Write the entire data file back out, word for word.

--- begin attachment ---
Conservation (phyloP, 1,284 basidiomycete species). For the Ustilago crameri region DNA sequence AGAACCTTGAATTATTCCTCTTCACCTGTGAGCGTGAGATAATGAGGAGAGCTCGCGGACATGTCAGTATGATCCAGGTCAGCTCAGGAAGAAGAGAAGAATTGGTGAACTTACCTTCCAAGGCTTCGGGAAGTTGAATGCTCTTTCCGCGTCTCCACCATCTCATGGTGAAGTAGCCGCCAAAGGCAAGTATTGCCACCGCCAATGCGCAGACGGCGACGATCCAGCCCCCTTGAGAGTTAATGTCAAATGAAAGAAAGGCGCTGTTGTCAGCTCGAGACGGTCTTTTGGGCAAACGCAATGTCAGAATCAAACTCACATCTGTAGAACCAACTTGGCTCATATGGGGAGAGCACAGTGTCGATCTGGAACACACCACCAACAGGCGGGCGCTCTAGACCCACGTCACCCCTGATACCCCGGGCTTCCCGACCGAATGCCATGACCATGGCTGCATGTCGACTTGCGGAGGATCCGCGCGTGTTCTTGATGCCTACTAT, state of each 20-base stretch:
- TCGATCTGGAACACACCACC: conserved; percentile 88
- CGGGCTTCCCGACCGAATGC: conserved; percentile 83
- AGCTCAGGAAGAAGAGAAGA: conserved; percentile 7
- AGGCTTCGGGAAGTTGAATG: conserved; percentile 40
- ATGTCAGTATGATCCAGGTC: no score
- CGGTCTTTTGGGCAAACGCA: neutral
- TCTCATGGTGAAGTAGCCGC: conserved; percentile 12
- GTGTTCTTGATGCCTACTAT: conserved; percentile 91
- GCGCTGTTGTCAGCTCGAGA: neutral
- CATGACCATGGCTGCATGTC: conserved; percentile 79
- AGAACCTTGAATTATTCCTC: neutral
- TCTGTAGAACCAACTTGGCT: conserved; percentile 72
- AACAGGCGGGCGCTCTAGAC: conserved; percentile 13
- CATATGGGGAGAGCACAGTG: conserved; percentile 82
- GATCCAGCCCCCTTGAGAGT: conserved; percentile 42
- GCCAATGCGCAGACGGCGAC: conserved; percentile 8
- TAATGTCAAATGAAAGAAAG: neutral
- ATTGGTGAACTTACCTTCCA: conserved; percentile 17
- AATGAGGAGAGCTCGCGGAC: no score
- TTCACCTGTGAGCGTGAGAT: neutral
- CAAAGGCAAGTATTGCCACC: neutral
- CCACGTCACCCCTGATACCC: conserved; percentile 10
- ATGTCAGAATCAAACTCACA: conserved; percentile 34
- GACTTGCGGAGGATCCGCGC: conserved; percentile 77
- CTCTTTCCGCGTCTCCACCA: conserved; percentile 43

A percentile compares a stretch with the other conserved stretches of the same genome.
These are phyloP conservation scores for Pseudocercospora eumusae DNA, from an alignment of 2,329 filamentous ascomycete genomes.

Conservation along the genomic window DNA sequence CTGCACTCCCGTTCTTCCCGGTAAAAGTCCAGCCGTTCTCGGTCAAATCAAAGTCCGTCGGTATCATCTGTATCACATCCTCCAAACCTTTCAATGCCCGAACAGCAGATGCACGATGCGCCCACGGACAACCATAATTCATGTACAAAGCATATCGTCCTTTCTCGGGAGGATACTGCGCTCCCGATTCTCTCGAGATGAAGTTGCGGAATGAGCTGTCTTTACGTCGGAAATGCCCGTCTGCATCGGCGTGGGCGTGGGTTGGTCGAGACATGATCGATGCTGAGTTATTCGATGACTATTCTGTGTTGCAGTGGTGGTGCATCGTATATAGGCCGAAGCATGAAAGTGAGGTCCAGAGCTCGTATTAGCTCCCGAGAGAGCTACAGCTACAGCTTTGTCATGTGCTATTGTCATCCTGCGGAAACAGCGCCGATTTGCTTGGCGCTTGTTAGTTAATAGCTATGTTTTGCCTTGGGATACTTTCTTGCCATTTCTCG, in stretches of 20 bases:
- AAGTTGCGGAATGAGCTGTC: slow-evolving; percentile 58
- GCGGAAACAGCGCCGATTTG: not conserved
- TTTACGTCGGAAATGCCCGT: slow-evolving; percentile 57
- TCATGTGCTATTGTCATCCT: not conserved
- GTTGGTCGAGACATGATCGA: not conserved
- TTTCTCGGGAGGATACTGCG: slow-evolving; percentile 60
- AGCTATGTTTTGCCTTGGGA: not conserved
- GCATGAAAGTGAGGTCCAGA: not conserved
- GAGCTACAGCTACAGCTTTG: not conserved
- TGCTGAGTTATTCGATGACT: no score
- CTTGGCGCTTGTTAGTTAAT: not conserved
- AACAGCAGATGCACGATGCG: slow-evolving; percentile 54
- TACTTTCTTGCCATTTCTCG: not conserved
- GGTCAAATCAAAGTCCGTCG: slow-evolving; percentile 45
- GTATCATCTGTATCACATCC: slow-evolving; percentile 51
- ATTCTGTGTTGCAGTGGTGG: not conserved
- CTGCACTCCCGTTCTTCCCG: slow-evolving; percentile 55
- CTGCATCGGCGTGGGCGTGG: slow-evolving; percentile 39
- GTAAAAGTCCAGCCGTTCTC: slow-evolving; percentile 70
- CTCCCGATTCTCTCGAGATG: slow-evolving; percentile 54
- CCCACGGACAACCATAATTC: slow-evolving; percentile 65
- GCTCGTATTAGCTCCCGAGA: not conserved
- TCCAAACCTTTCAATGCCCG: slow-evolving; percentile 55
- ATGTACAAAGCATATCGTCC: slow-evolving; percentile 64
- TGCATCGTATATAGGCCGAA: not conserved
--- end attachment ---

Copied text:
Conservation (phyloP, 1,284 basidiomycete species). For the Ustilago crameri region DNA sequence AGAACCTTGAATTATTCCTCTTCACCTGTGAGCGTGAGATAATGAGGAGAGCTCGCGGACATGTCAGTATGATCCAGGTCAGCTCAGGAAGAAGAGAAGAATTGGTGAACTTACCTTCCAAGGCTTCGGGAAGTTGAATGCTCTTTCCGCGTCTCCACCATCTCATGGTGAAGTAGCCGCCAAAGGCAAGTATTGCCACCGCCAATGCGCAGACGGCGACGATCCAGCCCCCTTGAGAGTTAATGTCAAATGAAAGAAAGGCGCTGTTGTCAGCTCGAGACGGTCTTTTGGGCAAACGCAATGTCAGAATCAAACTCACATCTGTAGAACCAACTTGGCTCATATGGGGAGAGCACAGTGTCGATCTGGAACACACCACCAACAGGCGGGCGCTCTAGACCCACGTCACCCCTGATACCCCGGGCTTCCCGACCGAATGCCATGACCATGGCTGCATGTCGACTTGCGGAGGATCCGCGCGTGTTCTTGATGCCTACTAT, state of each 20-base stretch:
- TCGATCTGGAACACACCACC: conserved; percentile 88
- CGGGCTTCCCGACCGAATGC: conserved; percentile 83
- AGCTCAGGAAGAAGAGAAGA: conserved; percentile 7
- AGGCTTCGGGAAGTTGAATG: conserved; percentile 40
- ATGTCAGTATGATCCAGGTC: no score
- CGGTCTTTTGGGCAAACGCA: neutral
- TCTCATGGTGAAGTAGCCGC: conserved; percentile 12
- GTGTTCTTGATGCCTACTAT: conserved; percentile 91
- GCGCTGTTGTCAGCTCGAGA: neutral
- CATGACCATGGCTGCATGTC: conserved; percentile 79
- AGAACCTTGAATTATTCCTC: neutral
- TCTGTAGAACCAACTTGGCT: conserved; percentile 72
- AACAGGCGGGCGCTCTAGAC: conserved; percentile 13
- CATATGGGGAGAGCACAGTG: conserved; percentile 82
- GATCCAGCCCCCTTGAGAGT: conserved; percentile 42
- GCCAATGCGCAGACGGCGAC: conserved; percentile 8
- TAATGTCAAATGAAAGAAAG: neutral
- ATTGGTGAACTTACCTTCCA: conserved; percentile 17
- AATGAGGAGAGCTCGCGGAC: no score
- TTCACCTGTGAGCGTGAGAT: neutral
- CAAAGGCAAGTATTGCCACC: neutral
- CCACGTCACCCCTGATACCC: conserved; percentile 10
- ATGTCAGAATCAAACTCACA: conserved; percentile 34
- GACTTGCGGAGGATCCGCGC: conserved; percentile 77
- CTCTTTCCGCGTCTCCACCA: conserved; percentile 43

A percentile compares a stretch with the other conserved stretches of the same genome.
These are phyloP conservation scores for Pseudocercospora eumusae DNA, from an alignment of 2,329 filamentous ascomycete genomes.

Conservation along the genomic window DNA sequence CTGCACTCCCGTTCTTCCCGGTAAAAGTCCAGCCGTTCTCGGTCAAATCAAAGTCCGTCGGTATCATCTGTATCACATCCTCCAAACCTTTCAATGCCCGAACAGCAGATGCACGATGCGCCCACGGACAACCATAATTCATGTACAAAGCATATCGTCCTTTCTCGGGAGGATACTGCGCTCCCGATTCTCTCGAGATGAAGTTGCGGAATGAGCTGTCTTTACGTCGGAAATGCCCGTCTGCATCGGCGTGGGCGTGGGTTGGTCGAGACATGATCGATGCTGAGTTATTCGATGACTATTCTGTGTTGCAGTGGTGGTGCATCGTATATAGGCCGAAGCATGAAAGTGAGGTCCAGAGCTCGTATTAGCTCCCGAGAGAGCTACAGCTACAGCTTTGTCATGTGCTATTGTCATCCTGCGGAAACAGCGCCGATTTGCTTGGCGCTTGTTAGTTAATAGCTATGTTTTGCCTTGGGATACTTTCTTGCCATTTCTCG, in stretches of 20 bases:
- AAGTTGCGGAATGAGCTGTC: slow-evolving; percentile 58
- GCGGAAACAGCGCCGATTTG: not conserved
- TTTACGTCGGAAATGCCCGT: slow-evolving; percentile 57
- TCATGTGCTATTGTCATCCT: not conserved
- GTTGGTCGAGACATGATCGA: not conserved
- TTTCTCGGGAGGATACTGCG: slow-evolving; percentile 60
- AGCTATGTTTTGCCTTGGGA: not conserved
- GCATGAAAGTGAGGTCCAGA: not conserved
- GAGCTACAGCTACAGCTTTG: not conserved
- TGCTGAGTTATTCGATGACT: no score
- CTTGGCGCTTGTTAGTTAAT: not conserved
- AACAGCAGATGCACGATGCG: slow-evolving; percentile 54
- TACTTTCTTGCCATTTCTCG: not conserved
- GGTCAAATCAAAGTCCGTCG: slow-evolving; percentile 45
- GTATCATCTGTATCACATCC: slow-evolving; percentile 51
- ATTCTGTGTTGCAGTGGTGG: not conserved
- CTGCACTCCCGTTCTTCCCG: slow-evolving; percentile 55
- CTGCATCGGCGTGGGCGTGG: slow-evolving; percentile 39
- GTAAAAGTCCAGCCGTTCTC: slow-evolving; percentile 70
- CTCCCGATTCTCTCGAGATG: slow-evolving; percentile 54
- CCCACGGACAACCATAATTC: slow-evolving; percentile 65
- GCTCGTATTAGCTCCCGAGA: not conserved
- TCCAAACCTTTCAATGCCCG: slow-evolving; percentile 55
- ATGTACAAAGCATATCGTCC: slow-evolving; percentile 64
- TGCATCGTATATAGGCCGAA: not conserved